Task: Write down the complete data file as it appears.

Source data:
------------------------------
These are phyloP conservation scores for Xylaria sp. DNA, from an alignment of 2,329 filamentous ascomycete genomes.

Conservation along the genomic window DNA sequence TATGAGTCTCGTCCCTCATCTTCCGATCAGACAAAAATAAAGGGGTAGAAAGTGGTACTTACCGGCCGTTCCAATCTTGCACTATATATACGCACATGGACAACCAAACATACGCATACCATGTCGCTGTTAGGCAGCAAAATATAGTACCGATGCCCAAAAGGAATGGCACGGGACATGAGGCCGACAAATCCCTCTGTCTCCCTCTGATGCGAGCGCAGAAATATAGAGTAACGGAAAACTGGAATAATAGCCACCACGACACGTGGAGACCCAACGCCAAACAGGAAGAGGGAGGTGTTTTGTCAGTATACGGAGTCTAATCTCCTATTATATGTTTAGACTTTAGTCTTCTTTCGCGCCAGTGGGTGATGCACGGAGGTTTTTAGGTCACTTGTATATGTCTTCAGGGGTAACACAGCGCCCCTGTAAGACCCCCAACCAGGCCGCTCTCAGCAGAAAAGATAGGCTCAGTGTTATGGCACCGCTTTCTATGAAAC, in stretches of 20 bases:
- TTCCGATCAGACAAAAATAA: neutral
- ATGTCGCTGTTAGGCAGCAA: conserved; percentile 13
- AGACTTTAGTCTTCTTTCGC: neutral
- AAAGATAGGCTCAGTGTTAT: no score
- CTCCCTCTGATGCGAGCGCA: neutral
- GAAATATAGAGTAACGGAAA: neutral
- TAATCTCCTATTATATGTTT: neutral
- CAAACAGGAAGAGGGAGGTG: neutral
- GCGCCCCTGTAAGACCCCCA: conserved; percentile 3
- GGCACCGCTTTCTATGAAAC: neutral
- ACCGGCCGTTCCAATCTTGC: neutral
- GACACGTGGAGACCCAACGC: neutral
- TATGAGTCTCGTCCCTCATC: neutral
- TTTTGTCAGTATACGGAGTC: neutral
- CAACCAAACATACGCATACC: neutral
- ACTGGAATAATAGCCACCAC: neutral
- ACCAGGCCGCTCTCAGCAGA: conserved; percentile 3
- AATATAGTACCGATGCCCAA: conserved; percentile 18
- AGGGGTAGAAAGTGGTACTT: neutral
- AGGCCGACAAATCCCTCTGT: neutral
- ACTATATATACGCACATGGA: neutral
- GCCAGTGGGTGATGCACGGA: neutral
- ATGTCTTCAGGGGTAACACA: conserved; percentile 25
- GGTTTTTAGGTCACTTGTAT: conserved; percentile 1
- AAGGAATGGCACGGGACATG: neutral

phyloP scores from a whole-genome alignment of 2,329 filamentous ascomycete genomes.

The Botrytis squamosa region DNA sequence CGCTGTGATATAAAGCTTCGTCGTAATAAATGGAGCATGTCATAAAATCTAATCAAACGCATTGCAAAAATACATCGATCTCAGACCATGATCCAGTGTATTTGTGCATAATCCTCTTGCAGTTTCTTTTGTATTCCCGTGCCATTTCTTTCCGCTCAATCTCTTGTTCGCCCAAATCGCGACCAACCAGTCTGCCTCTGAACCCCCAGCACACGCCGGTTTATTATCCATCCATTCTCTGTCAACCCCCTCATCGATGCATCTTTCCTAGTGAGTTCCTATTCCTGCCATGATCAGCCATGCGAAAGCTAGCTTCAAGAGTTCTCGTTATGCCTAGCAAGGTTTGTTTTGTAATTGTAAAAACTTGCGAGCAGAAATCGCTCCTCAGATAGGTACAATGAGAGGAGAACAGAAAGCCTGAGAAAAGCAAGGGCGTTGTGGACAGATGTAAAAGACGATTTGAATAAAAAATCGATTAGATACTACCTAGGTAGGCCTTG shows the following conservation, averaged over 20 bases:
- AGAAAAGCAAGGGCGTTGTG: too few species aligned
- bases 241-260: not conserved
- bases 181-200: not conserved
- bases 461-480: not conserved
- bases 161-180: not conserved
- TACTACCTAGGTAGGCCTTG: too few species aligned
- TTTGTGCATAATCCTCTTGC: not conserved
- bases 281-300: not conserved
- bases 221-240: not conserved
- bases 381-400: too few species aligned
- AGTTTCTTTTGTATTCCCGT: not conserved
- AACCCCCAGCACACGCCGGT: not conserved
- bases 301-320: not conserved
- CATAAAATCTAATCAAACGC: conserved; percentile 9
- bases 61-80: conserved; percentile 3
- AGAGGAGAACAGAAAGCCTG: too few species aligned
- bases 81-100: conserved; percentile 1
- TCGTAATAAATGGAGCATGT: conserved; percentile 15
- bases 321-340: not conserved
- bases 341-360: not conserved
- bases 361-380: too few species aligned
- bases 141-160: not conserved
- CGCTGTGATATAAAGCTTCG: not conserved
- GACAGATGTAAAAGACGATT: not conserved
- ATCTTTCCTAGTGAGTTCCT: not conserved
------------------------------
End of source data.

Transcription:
These are phyloP conservation scores for Xylaria sp. DNA, from an alignment of 2,329 filamentous ascomycete genomes.

Conservation along the genomic window DNA sequence TATGAGTCTCGTCCCTCATCTTCCGATCAGACAAAAATAAAGGGGTAGAAAGTGGTACTTACCGGCCGTTCCAATCTTGCACTATATATACGCACATGGACAACCAAACATACGCATACCATGTCGCTGTTAGGCAGCAAAATATAGTACCGATGCCCAAAAGGAATGGCACGGGACATGAGGCCGACAAATCCCTCTGTCTCCCTCTGATGCGAGCGCAGAAATATAGAGTAACGGAAAACTGGAATAATAGCCACCACGACACGTGGAGACCCAACGCCAAACAGGAAGAGGGAGGTGTTTTGTCAGTATACGGAGTCTAATCTCCTATTATATGTTTAGACTTTAGTCTTCTTTCGCGCCAGTGGGTGATGCACGGAGGTTTTTAGGTCACTTGTATATGTCTTCAGGGGTAACACAGCGCCCCTGTAAGACCCCCAACCAGGCCGCTCTCAGCAGAAAAGATAGGCTCAGTGTTATGGCACCGCTTTCTATGAAAC, in stretches of 20 bases:
- TTCCGATCAGACAAAAATAA: neutral
- ATGTCGCTGTTAGGCAGCAA: conserved; percentile 13
- AGACTTTAGTCTTCTTTCGC: neutral
- AAAGATAGGCTCAGTGTTAT: no score
- CTCCCTCTGATGCGAGCGCA: neutral
- GAAATATAGAGTAACGGAAA: neutral
- TAATCTCCTATTATATGTTT: neutral
- CAAACAGGAAGAGGGAGGTG: neutral
- GCGCCCCTGTAAGACCCCCA: conserved; percentile 3
- GGCACCGCTTTCTATGAAAC: neutral
- ACCGGCCGTTCCAATCTTGC: neutral
- GACACGTGGAGACCCAACGC: neutral
- TATGAGTCTCGTCCCTCATC: neutral
- TTTTGTCAGTATACGGAGTC: neutral
- CAACCAAACATACGCATACC: neutral
- ACTGGAATAATAGCCACCAC: neutral
- ACCAGGCCGCTCTCAGCAGA: conserved; percentile 3
- AATATAGTACCGATGCCCAA: conserved; percentile 18
- AGGGGTAGAAAGTGGTACTT: neutral
- AGGCCGACAAATCCCTCTGT: neutral
- ACTATATATACGCACATGGA: neutral
- GCCAGTGGGTGATGCACGGA: neutral
- ATGTCTTCAGGGGTAACACA: conserved; percentile 25
- GGTTTTTAGGTCACTTGTAT: conserved; percentile 1
- AAGGAATGGCACGGGACATG: neutral

phyloP scores from a whole-genome alignment of 2,329 filamentous ascomycete genomes.

The Botrytis squamosa region DNA sequence CGCTGTGATATAAAGCTTCGTCGTAATAAATGGAGCATGTCATAAAATCTAATCAAACGCATTGCAAAAATACATCGATCTCAGACCATGATCCAGTGTATTTGTGCATAATCCTCTTGCAGTTTCTTTTGTATTCCCGTGCCATTTCTTTCCGCTCAATCTCTTGTTCGCCCAAATCGCGACCAACCAGTCTGCCTCTGAACCCCCAGCACACGCCGGTTTATTATCCATCCATTCTCTGTCAACCCCCTCATCGATGCATCTTTCCTAGTGAGTTCCTATTCCTGCCATGATCAGCCATGCGAAAGCTAGCTTCAAGAGTTCTCGTTATGCCTAGCAAGGTTTGTTTTGTAATTGTAAAAACTTGCGAGCAGAAATCGCTCCTCAGATAGGTACAATGAGAGGAGAACAGAAAGCCTGAGAAAAGCAAGGGCGTTGTGGACAGATGTAAAAGACGATTTGAATAAAAAATCGATTAGATACTACCTAGGTAGGCCTTG shows the following conservation, averaged over 20 bases:
- AGAAAAGCAAGGGCGTTGTG: too few species aligned
- bases 241-260: not conserved
- bases 181-200: not conserved
- bases 461-480: not conserved
- bases 161-180: not conserved
- TACTACCTAGGTAGGCCTTG: too few species aligned
- TTTGTGCATAATCCTCTTGC: not conserved
- bases 281-300: not conserved
- bases 221-240: not conserved
- bases 381-400: too few species aligned
- AGTTTCTTTTGTATTCCCGT: not conserved
- AACCCCCAGCACACGCCGGT: not conserved
- bases 301-320: not conserved
- CATAAAATCTAATCAAACGC: conserved; percentile 9
- bases 61-80: conserved; percentile 3
- AGAGGAGAACAGAAAGCCTG: too few species aligned
- bases 81-100: conserved; percentile 1
- TCGTAATAAATGGAGCATGT: conserved; percentile 15
- bases 321-340: not conserved
- bases 341-360: not conserved
- bases 361-380: too few species aligned
- bases 141-160: not conserved
- CGCTGTGATATAAAGCTTCG: not conserved
- GACAGATGTAAAAGACGATT: not conserved
- ATCTTTCCTAGTGAGTTCCT: not conserved